Monday, May 30, 2011
I had only half an hour to put forward my case. I wanted to convince the educators who attended a special CU-WISE event last week, Discover WISE, that no matter what subject they taught, they should throw a bit of computer science into the mix.
I started with a discussion on what computer science actually is. After all, so many people have a misconception that it was likely these science and technology teachers did, too. It didn't take long to get down to the real answer with this group (great bunch!), but it still had to be done. After brainstorming, I started with my usual "big fancy definition" from Wikipedia:
Computer science (or computing science) is the study of the theoretical foundations of information and computation and their implementation and application in computer systems.("Bet that doesn't sound like something that would fit into your class!")
Then I gave my own take on what it was all about. This is the same list I show during outreach or even my Introduction to Computers for Arts and Social Sciences course.
Then I briefly showed them how computer science can connect to many different areas. In fact, I always say, give me anything you're interested in and I'll find a way to connect CS to it - after all, computers are everywhere! There's always a problem that can be solved with computing.
- It’s all about finding ways to figure stuff out.
- What can be computed automatically?
- How hard is it to compute?
- What cool applications are there? (Like video games, Facebook, and more)
- What’s the best way to set up a computer so it can do all this stuff fast?
So why should these teachers care about teaching CS to their students? As the stats show, computer science is suffering greatly from a lack of females (and from people in general - some stats say that we won't have enough talent to fill jobs in the near future!). One of the reasons seems to be that girls never find out what CS really is. (I always ask the girls I do outreach with to tell me why they think there aren't more women in CS, and this is a reason they consistently offer.)
If students make it to the computer labs, it's usually to learn how to type or write reports or do research online. Only about half the teachers present said their school even had computer science classes, and I'm willing to guess that among the courses that do exist, many of those teaching them don't have a CS background. So even if girls were to make it into a high school "computer science" course, what impression are they likely to leave with? There's a good chance they will think CS is all about programming boring example programs that aren't relevant to them.
But if we can show how computing connects to the courses they are taking (you know, the ones they are actually passionate about), we might get a few girls interested in considering at least a minor in CS, if nothing else.
So I told the teachers about CS Unplugged, and showed how the various activities could fit into other classes from art to history to biology or physics. In fact, I even have a document I made that suggests some of these connections (though I've thought of many more since writing it). I told them they could ask for my help if they wanted to be able to do some of the activities on their own, or said they could invite CU-WISE to come to their classes and do some activities for them.
I know at least a few in attendance were convinced of my position. Here's hoping that we can start infiltrating non-CS classes with some good old fashioned CS fun, and that some students will get hooked in the process.
Wednesday, May 25, 2011
Imagine bringing the magic of storytelling into your classroom. But not just any classroom - in your math classroom.
If that sounds strange to you, then you haven't been following the work of Dan Meyer. He's the guy that told us math classrooms need a makeover in his TEDxNYED talk. A recent blog post of his describes The Three Acts Of A Mathematical Story.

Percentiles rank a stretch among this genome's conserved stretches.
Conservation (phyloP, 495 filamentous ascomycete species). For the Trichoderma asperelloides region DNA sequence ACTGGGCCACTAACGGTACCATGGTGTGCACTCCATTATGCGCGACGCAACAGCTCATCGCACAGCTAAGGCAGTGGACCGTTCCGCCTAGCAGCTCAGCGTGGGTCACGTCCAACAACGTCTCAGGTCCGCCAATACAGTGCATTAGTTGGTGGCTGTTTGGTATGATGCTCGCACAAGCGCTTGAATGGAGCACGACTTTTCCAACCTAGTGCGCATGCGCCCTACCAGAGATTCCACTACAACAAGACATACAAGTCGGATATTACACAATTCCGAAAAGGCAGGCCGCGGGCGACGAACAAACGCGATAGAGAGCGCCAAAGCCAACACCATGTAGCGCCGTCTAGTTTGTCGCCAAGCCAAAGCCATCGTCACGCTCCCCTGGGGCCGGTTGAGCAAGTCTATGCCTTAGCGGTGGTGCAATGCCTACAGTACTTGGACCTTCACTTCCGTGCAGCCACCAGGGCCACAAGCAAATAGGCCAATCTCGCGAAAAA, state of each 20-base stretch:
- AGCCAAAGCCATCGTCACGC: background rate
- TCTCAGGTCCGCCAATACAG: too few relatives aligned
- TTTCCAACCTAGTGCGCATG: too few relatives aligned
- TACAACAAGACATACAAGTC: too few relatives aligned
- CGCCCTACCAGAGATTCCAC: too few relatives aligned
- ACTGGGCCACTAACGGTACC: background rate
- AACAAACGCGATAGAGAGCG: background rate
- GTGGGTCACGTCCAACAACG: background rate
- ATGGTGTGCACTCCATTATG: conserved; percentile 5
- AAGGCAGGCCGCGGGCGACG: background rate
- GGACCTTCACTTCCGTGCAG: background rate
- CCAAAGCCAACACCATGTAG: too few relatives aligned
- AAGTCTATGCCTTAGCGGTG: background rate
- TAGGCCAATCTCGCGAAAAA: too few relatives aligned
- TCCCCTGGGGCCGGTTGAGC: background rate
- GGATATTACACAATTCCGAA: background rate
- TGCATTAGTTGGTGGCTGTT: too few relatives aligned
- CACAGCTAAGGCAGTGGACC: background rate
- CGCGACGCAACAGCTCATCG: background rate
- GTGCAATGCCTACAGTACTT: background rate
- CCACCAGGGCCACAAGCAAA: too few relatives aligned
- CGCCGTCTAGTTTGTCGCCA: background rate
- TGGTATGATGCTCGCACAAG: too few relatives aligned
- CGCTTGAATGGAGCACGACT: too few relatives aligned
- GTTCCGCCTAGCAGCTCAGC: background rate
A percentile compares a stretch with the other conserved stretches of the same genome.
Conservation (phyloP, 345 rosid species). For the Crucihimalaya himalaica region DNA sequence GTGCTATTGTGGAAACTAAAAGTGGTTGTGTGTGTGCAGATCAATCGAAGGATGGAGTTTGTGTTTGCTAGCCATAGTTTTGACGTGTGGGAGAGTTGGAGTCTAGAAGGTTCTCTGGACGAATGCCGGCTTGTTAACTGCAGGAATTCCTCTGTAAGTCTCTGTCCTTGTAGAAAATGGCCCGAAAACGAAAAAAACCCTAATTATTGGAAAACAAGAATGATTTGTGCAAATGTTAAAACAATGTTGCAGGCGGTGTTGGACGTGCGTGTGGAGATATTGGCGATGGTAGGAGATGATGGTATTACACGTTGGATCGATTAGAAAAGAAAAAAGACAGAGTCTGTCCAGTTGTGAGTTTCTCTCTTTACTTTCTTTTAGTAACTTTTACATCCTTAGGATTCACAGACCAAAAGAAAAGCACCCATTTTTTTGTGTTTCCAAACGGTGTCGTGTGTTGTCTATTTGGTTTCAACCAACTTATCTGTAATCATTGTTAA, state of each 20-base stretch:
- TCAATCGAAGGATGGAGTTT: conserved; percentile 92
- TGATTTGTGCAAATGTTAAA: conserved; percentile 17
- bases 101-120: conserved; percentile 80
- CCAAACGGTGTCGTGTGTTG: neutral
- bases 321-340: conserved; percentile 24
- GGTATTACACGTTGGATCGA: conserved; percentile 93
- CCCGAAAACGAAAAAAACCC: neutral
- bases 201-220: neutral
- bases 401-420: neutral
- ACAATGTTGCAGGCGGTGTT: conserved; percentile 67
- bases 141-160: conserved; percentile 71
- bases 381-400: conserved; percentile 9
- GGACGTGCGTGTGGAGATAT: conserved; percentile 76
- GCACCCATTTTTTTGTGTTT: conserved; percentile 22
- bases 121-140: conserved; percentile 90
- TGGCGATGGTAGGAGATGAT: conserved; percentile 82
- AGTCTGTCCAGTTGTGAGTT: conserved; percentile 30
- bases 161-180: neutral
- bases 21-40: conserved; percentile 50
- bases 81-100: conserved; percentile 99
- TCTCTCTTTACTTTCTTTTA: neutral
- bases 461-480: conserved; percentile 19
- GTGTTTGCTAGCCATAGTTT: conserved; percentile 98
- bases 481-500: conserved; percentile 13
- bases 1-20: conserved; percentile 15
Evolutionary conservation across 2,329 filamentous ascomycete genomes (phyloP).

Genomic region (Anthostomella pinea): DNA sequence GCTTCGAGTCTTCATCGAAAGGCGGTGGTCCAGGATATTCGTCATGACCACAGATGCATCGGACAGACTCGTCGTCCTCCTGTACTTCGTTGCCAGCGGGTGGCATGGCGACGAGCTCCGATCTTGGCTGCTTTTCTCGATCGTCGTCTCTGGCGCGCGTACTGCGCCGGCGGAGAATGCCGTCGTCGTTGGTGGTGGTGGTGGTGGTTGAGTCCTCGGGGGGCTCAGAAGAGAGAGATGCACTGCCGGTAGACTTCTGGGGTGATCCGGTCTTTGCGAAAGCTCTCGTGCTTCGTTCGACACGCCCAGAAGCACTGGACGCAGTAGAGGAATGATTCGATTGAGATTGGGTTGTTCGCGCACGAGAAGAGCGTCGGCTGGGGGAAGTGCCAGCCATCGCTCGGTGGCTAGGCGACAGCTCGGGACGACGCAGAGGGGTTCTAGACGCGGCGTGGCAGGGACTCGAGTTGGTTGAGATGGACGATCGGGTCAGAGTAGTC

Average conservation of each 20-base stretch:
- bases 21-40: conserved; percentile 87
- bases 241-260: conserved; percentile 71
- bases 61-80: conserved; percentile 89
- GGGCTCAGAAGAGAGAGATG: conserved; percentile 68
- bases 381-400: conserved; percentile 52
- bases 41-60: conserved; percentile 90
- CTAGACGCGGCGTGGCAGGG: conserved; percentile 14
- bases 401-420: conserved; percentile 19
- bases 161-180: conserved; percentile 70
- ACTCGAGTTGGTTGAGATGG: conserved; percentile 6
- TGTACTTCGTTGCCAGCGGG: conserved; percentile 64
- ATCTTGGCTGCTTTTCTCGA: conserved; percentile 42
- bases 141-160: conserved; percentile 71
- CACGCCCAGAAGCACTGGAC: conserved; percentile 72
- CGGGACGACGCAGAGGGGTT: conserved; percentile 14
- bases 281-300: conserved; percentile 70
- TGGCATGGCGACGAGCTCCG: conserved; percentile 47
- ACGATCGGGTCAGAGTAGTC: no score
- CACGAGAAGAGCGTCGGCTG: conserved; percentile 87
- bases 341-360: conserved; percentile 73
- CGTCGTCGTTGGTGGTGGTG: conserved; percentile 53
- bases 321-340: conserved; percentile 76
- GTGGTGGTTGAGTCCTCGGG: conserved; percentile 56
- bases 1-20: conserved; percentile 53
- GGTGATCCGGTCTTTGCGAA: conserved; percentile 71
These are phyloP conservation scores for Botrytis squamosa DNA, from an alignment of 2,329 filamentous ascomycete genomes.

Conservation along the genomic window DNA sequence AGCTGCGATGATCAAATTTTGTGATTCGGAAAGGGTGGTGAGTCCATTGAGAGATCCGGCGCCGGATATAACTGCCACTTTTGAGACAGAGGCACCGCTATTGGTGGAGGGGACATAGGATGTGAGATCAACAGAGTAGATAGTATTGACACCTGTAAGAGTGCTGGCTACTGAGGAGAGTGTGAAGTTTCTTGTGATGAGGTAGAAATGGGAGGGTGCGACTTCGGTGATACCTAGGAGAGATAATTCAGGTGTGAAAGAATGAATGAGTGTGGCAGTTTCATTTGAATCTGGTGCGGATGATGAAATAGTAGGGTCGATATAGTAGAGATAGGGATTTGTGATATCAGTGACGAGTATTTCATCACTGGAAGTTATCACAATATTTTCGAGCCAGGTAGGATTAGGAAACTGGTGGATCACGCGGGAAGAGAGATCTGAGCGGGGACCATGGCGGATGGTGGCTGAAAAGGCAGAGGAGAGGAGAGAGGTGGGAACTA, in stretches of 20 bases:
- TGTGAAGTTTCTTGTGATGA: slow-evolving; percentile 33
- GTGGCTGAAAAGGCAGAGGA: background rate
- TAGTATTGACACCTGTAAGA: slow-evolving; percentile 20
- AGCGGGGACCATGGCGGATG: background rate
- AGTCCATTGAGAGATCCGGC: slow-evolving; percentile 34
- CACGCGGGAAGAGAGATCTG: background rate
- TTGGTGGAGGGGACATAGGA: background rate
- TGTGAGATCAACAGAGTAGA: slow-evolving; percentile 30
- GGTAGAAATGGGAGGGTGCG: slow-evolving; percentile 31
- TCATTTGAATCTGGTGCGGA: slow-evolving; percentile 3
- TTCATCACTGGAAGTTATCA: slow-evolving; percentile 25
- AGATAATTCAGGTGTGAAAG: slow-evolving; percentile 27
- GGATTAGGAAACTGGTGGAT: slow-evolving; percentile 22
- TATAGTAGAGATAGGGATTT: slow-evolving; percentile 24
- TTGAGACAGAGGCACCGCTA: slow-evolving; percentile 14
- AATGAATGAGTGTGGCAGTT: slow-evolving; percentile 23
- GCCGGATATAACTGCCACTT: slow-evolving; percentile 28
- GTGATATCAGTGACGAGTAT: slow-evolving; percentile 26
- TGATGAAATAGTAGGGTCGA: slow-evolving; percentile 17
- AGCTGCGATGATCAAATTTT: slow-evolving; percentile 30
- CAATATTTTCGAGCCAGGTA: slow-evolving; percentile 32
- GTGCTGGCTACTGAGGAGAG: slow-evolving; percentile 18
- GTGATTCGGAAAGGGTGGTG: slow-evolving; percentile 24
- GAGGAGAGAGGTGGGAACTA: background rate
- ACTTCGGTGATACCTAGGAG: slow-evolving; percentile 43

- Act One: "Introduce the central conflict of your story/task clearly, visually, viscerally, using as few words as possible."
- Act Two: "The protagonist/student overcomes obstacles, looks for resources, and develops new tools."
- Act Three: "Resolve the conflict and set up a sequel/extension."
Research to discover new mechanisms to allow game designers to create helpful allies and challenging opponents by generating scripts automatically can support authors in providing creative high-level direction to these agents. A multi-queue behavior architecture with prioritized interruptible and resumable independent and collaborative behaviours will be employed. BELIEVE will provide authors a library of highlevel behaviour, plot patterns, and game story idiom scripts for adaption to the story at hand.When I heard about BELIEVE, my immediate thought was that we need something similar for educational games. We know narrative is important, but I don't think the standard mechanisms for storytelling in games would necessarily work. After all, there is a hidden agenda of actually teaching something specific. Once we figure out the secret formula for how to weave learning into a game in a way that is both fun and effective, it makes sense to create tools that help others get the same good results.
To tie it all together, I wonder if the techniques Dan uses can inform or influence how we tell stories with educational games. Something to think about the next little while.
Tuesday, May 24, 2011
My Introduction to Computers for Arts and Social Sciences course usually has several hundred students when taught in the fall and winter (when I'm not teaching), but under 100 when I teach in the summer. So far I've had about 50 show up to each class. I'm finding this to be an ideal number when trying to engage the students in in-class discussion.
Even with a large group, I could definitely imagine doing a couple of the discussion exercises I've done with my students. For example, I recently did a "mock quiz" where I made up some questions on the programming concepts we talked about in class and got students to write their answers as best they could. Then I told them to discuss their answers with their neighbour(s) to find out where they needed to enhance their understanding.